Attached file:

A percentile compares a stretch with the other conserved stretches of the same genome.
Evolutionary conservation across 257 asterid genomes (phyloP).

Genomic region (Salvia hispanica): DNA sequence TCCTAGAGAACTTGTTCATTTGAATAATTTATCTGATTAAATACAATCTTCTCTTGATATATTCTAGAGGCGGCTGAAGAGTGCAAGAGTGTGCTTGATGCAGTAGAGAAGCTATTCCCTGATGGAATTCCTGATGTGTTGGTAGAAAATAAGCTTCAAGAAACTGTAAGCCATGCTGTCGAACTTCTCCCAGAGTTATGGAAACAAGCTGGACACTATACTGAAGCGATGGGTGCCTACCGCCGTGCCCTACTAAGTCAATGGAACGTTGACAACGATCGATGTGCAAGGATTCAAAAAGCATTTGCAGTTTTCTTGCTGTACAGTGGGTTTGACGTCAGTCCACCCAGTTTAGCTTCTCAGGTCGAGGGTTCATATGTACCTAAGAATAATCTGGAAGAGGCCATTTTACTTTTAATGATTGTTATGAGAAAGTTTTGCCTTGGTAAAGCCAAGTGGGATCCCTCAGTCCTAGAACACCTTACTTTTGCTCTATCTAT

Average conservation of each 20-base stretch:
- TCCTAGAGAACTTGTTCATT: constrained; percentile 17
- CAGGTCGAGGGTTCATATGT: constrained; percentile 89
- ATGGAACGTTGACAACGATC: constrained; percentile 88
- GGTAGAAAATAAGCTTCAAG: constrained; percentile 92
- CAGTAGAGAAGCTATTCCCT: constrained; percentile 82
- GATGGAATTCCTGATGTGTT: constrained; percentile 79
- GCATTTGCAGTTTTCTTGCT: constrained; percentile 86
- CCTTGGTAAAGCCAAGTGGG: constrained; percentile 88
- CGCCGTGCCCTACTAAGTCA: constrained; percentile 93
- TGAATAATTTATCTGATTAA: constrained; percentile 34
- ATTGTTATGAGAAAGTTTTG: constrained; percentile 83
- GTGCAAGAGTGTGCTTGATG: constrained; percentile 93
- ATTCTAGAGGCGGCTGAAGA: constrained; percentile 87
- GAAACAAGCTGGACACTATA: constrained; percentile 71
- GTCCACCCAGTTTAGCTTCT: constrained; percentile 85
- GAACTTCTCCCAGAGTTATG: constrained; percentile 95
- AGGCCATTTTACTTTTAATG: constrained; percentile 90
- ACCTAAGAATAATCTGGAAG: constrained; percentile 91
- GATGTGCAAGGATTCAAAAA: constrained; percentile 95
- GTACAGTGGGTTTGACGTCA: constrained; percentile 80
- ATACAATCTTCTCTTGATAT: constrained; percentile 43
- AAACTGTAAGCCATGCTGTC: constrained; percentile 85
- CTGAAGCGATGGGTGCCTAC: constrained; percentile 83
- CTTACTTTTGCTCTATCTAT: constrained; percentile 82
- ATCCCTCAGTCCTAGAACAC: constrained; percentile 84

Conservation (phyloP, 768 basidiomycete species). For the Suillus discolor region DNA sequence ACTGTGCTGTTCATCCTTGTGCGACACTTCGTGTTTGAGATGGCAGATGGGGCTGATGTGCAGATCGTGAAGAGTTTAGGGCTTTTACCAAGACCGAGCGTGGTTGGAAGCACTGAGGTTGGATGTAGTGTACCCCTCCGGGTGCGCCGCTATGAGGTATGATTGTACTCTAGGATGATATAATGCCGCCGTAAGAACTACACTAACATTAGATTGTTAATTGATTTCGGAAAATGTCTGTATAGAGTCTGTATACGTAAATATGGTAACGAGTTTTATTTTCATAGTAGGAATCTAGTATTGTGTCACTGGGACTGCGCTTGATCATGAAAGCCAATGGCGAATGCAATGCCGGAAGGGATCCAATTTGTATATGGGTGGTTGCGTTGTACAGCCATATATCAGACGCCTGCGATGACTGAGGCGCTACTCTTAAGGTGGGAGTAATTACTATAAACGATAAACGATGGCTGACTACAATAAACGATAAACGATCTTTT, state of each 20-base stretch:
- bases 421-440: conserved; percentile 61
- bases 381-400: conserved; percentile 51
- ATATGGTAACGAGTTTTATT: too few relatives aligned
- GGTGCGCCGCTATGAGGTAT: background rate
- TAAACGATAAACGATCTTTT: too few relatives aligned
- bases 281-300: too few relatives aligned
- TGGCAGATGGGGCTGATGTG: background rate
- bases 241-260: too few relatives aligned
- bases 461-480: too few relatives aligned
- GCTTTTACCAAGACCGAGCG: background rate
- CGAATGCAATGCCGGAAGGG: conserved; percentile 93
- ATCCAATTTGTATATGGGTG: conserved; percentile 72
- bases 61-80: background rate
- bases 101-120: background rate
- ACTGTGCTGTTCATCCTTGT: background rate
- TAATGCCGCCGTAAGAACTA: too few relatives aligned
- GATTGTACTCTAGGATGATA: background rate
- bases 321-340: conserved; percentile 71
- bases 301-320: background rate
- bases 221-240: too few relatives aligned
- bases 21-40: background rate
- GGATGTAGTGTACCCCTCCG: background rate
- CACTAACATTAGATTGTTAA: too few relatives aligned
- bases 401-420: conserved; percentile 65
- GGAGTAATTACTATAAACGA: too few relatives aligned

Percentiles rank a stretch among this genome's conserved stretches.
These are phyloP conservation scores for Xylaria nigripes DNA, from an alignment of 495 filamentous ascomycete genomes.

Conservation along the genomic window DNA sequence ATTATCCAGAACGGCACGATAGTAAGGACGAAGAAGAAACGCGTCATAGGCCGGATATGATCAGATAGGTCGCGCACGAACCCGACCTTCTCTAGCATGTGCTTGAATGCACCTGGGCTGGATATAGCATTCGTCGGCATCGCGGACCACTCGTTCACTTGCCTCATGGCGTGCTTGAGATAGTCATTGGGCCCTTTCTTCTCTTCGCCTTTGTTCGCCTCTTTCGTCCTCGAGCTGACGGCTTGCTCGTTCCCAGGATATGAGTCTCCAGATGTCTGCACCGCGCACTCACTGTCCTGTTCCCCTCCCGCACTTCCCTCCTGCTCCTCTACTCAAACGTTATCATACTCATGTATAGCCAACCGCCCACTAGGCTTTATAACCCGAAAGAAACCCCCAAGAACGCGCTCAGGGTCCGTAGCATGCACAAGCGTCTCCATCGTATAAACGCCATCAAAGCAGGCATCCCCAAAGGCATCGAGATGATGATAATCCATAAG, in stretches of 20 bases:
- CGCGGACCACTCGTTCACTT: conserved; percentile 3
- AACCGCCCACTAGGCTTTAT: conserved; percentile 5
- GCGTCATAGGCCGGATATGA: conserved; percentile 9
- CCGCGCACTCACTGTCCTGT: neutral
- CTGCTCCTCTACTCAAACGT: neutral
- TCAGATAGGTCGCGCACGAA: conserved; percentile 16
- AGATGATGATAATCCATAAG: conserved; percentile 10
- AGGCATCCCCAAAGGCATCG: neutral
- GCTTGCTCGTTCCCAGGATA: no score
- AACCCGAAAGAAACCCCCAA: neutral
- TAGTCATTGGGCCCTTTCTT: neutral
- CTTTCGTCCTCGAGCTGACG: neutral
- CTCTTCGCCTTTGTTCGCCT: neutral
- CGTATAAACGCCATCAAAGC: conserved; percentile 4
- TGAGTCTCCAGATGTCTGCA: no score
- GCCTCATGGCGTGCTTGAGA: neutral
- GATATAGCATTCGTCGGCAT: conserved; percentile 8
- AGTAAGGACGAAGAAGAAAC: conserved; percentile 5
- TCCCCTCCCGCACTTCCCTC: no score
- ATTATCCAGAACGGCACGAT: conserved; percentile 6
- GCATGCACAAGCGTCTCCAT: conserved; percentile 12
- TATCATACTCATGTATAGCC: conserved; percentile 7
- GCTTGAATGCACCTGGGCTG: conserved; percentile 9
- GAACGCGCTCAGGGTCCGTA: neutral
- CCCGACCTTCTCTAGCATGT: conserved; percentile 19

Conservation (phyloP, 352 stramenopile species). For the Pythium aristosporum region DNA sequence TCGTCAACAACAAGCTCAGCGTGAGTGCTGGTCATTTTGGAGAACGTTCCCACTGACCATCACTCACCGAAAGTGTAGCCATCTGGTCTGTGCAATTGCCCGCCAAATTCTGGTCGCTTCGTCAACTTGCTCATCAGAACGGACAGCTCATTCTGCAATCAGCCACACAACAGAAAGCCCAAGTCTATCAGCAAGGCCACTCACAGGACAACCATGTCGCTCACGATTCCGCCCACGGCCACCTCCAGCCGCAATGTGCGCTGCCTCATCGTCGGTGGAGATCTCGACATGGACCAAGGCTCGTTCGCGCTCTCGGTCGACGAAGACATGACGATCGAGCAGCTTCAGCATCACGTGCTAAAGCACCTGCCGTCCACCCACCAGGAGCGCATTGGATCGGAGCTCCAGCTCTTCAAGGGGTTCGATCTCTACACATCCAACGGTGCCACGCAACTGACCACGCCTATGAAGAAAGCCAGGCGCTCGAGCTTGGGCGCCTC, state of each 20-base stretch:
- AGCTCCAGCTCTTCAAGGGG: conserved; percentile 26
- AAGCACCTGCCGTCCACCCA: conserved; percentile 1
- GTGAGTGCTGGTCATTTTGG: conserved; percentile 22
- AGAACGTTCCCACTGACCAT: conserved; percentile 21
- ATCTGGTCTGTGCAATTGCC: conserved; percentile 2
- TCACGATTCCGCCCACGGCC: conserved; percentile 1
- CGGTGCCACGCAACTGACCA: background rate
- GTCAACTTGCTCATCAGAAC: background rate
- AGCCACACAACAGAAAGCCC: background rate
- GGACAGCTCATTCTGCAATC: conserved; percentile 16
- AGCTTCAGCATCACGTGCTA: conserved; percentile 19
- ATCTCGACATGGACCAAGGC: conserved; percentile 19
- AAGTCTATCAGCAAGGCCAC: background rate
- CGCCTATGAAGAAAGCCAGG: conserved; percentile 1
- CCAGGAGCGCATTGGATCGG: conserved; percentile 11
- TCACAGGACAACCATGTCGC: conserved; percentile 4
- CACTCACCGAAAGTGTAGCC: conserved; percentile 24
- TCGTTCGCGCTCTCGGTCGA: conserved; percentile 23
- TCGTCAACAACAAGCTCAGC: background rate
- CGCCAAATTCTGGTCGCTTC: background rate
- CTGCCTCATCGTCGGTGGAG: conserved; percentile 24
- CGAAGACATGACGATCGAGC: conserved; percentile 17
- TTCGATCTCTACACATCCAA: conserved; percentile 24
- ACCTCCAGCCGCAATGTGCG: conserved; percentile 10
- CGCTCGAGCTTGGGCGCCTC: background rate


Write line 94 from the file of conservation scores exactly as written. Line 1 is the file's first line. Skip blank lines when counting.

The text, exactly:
- GGACAGCTCATTCTGCAATC: conserved; percentile 16